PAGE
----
Sunday, November 15, 2009

Idiom's Delight

Many people falsely assume that improvisation only refers to sketch comedy. After years of watching aspiring stand-up comedians learn their craft in groups like Chicago's The Second City, iO Chicago, and The Upright Citizens Brigade (or The Groundlings in Los Angeles), they assume that improvisation is strictly limited to the nightclub part of the entertainment industry.

Nothing could be further from the truth. In 1989, I visited the Minnesota Opera where the late Wesley Balk had trained an ensemble of apprentice singers to improvise at each performance of The Newest Little Opera in the World. Improv is now a powerful management technique used in corporate retreats and sensitivity training.

Founded in New York in 2001, Improv Everywhere has a goal of creating nonthreatening pranks or missions meant to spread chaos and joy. In their annual No Pants Subway Ride, people board the subway claiming to have accidentally forgotten to wear pants that day.


Here's one of their most famous missions: Frozen Grand Central.


Whether a person is a writer, hiker, athlete, performer, or on vacation, he must constantly improvise in order to get through the day. Improvisation may start with the simple process of putting one foot in front of another. But by using avoiding routine, responding to one's imagination, and taking risks, one's increasing ability to improvise can open up a world of opportunities.

Comedy shows like Whose Line Is It Anyway? and Spontaneous Broadway are not the only outlets for improvisation. Consider the following:

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Some musicians can only work from a printed score. Others (particularly drummers and jazz musicians) can take an idea and run with it, often creating a stylized riff on a known theme. I'm convinced that musical improvisation is a gift.

The Jewish Community Center of San Francisco recently presented a concert by The Lerner Moguilevsky Duo, two Argentinian musicians who have been performing together for 28 years. Although much of their music incorporates traditional sounds of Klezmer music, they are careful to inform audiences that they never play any piece the same way because, for them, to do so would be boring.

The duo has composed music for film, theatre, and dance projects and appeared at numerous music festivals. Their four CDs (Shtil, Basavilbaso, Sobreviviente, and Klezmer en Buenos Aires) combine musical elements from Argentinian folk music, jazz, contemporary music, and tango.


Although their roots may lie in Klezmer, many of their compositions tend toward jazz and what might be called world music. C├ęsar Lerner performs primarily on piano, accordion, and percussion. His partner, Marcelo Moguilevsky, is a surprisingly high-pitched whistler who performs on piano as well as a wide variety of woodwind instruments (clarinet, bass clarinet, soprano saxophone, wooden pipes, duduk, harmonica, and bagpipes) in addition to singing.

Their concert was fascinating, not just because of its improvisational nature, but also because of their versatility as musicians (watching Moguilevsky play two recorders simultaneously offers a real treat). The following clip offers a taste of their style:


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An accordion proves to be a surprisingly helpful tool for luring homeless children away from a life of drugs, prostitution, and crime in a new film by Marco Pontecorvo. Pa-Ra-Dat relives what happened when a French-Algerian clown from the Annie Fratellini circus school, Miloud Oukili traveled from Paris to Bucharest in 1992. Only three years had passed since the Romanian Revolution of 1989 and the fall of Nicolae Ceausescu from power.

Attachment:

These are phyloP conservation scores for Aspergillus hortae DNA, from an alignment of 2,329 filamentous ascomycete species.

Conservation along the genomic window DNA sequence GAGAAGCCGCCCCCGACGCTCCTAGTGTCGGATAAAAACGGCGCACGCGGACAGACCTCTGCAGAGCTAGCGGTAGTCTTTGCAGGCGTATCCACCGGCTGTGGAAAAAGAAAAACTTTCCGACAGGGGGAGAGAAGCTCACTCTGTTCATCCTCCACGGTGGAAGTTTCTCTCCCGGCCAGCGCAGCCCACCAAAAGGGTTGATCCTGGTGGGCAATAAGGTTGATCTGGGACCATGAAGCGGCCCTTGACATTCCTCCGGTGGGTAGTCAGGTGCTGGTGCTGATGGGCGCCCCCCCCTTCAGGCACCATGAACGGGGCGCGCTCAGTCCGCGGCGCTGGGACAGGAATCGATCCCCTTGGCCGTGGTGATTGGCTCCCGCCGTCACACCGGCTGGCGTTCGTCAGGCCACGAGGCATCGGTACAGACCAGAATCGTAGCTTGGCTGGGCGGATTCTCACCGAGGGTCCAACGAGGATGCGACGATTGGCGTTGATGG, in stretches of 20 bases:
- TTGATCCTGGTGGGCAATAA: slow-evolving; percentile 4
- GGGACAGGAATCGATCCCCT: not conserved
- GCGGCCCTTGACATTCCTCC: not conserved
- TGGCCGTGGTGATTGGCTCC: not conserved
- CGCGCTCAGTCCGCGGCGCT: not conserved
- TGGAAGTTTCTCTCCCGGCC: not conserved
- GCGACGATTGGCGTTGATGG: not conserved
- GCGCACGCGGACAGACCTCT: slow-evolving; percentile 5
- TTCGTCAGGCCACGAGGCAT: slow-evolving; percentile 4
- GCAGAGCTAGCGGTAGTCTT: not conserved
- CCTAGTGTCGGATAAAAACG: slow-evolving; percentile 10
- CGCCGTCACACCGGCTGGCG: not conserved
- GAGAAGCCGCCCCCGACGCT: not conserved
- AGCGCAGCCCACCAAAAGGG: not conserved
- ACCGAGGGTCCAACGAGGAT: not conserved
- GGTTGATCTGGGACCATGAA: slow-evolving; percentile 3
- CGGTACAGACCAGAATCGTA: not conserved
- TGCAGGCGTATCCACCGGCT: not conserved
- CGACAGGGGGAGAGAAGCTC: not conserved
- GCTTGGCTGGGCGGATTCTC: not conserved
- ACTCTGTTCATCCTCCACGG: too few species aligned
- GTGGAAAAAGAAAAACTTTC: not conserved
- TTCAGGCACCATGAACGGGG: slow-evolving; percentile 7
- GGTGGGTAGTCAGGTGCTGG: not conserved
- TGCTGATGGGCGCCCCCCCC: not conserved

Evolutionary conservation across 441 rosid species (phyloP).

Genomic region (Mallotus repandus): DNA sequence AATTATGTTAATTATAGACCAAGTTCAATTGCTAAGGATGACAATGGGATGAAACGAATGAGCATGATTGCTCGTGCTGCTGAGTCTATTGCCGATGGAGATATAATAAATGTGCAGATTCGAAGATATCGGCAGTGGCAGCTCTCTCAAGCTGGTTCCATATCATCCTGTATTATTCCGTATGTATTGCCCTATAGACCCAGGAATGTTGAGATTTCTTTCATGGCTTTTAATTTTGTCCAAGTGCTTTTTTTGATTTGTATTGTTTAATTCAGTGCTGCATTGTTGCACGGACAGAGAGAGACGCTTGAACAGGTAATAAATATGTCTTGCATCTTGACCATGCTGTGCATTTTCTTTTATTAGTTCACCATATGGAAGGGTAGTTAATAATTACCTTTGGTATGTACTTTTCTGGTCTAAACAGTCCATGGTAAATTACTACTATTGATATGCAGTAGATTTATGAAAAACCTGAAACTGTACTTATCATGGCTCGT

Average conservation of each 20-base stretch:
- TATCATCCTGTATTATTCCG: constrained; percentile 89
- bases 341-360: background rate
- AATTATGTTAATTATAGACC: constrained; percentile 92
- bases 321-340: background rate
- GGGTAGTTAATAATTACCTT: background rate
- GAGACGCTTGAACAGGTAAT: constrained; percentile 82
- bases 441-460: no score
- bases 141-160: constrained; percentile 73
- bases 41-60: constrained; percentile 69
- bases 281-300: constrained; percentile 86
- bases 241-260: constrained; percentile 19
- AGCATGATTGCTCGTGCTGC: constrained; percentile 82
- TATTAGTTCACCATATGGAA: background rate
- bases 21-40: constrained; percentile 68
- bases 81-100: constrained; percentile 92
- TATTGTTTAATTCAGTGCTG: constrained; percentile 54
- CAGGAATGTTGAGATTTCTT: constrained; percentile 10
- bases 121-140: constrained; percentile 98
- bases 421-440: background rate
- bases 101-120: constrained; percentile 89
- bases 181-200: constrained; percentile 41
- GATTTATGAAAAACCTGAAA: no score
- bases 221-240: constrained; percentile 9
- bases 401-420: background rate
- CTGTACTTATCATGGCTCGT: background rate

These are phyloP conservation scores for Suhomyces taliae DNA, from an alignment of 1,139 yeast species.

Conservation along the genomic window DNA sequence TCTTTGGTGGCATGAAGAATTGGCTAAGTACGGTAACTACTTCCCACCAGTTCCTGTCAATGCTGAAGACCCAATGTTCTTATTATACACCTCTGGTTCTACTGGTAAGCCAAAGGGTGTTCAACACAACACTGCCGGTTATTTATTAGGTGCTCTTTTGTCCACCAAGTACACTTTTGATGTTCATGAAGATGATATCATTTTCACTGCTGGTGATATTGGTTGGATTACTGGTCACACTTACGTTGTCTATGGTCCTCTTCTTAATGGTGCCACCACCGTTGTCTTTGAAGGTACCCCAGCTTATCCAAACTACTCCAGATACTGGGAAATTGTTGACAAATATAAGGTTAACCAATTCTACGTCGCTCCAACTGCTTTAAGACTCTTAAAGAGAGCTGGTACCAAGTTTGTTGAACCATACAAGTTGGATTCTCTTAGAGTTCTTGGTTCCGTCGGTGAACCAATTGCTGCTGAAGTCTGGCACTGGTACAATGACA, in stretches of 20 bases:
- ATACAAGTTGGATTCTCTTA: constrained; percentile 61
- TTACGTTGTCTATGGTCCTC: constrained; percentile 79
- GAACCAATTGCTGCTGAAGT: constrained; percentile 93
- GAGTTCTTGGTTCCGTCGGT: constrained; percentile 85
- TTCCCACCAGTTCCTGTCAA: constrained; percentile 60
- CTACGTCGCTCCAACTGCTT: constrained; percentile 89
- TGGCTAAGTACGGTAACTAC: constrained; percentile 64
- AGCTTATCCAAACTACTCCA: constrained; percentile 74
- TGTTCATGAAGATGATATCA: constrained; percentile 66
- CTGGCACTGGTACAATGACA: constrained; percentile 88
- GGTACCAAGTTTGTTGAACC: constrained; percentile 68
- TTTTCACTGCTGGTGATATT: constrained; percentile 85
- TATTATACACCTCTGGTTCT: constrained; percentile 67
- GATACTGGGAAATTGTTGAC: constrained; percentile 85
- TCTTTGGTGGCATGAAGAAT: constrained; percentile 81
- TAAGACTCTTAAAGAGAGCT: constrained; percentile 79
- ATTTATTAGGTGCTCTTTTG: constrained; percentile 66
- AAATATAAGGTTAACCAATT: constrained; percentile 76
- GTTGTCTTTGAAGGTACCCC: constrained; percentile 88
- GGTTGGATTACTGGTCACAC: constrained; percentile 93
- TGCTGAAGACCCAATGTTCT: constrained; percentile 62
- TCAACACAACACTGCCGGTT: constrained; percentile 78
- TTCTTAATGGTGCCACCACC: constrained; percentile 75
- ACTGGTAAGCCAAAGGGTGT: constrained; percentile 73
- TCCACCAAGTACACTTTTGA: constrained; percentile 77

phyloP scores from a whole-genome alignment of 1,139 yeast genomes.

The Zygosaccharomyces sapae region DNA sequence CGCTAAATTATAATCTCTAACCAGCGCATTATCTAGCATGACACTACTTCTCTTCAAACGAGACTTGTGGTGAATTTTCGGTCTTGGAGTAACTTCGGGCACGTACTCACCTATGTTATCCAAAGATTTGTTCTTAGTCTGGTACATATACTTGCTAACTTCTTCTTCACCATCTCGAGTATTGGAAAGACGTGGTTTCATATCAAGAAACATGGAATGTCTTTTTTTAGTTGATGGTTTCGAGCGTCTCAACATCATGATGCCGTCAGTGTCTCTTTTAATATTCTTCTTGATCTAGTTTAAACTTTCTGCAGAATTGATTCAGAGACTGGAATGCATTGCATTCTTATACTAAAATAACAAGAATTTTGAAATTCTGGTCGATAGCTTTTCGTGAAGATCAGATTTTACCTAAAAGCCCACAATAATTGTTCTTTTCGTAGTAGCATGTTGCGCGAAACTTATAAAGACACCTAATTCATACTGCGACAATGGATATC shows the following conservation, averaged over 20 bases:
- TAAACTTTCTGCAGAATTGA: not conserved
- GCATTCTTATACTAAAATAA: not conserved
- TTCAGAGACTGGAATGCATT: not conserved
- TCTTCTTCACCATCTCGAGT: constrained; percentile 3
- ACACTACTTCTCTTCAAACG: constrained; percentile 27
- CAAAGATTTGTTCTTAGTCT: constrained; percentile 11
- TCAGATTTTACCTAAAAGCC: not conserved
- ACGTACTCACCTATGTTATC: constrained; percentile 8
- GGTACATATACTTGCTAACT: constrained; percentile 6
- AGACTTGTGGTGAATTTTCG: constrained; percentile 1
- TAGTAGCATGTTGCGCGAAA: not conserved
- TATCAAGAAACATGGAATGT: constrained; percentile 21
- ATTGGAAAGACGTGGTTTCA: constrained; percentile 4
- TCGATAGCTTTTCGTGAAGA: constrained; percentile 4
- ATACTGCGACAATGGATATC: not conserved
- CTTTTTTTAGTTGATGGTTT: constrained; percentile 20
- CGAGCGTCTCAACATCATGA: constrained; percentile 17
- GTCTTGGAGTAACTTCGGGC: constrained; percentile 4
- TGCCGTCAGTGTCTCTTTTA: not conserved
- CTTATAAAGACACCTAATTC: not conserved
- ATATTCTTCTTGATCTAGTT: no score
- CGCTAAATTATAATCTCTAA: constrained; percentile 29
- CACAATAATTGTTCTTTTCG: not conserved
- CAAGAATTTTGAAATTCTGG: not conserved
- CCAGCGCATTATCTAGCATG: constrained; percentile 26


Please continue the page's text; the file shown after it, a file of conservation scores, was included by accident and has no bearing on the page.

Filmmaker Marco Pontecorvo with Miloud Oukili

To his horror and great sadness, Oukili found large numbers of street children (boskettari) living in the city's sewers, sniffing glue out of plastic bags, and struggling to cope with the violence, pedophilia, drugs, rape, and poverty that defined their lives. While attempting to gain their trust, the Parisian went to such extremes as sleeping in the sewers with the children, trying to teach them about self respect, and working with local social workers to try to find a way of reaching out to a subset of children that Romanian society was content to let wallow in shit.

Oukili's success in creating a children's circus company with the boskettari helped prove to corrupt police officers, jaded social workers, and callous diplomats that the street children, like everyone else, were human beings. After their initial success performing in Bucharest's main square, Parada became the name of the established circus company that still travels around Europe with its own show, carrying a message of friendship, solidarity and hope.

Established in 1996, the Parada Foundation is now a Romanian NGO whose mission is to support homeless children, young people, and families, through its social and educational programs. However, “the thousand children who have been saved are nothing compared to the thousands still living on the streets who know nothing of joy or hope,” insists Oukili.

Pontecorvo's first feature film stars Jalil Lespert as Miloud (who was in his early twenties when he traveled to Bucharest). Due to funding problems, it took seven years to complete Pa-ra-da. Given the director's relative lack of experience, a documentary-style approach was thought to be the ideal solution for telling the story (Pontecorvo confesses his cast and crew literally followed Oukili's footsteps). The movie was shot on location, using some of the exact spots (such as Bucharest's train station) where Miloud had worked.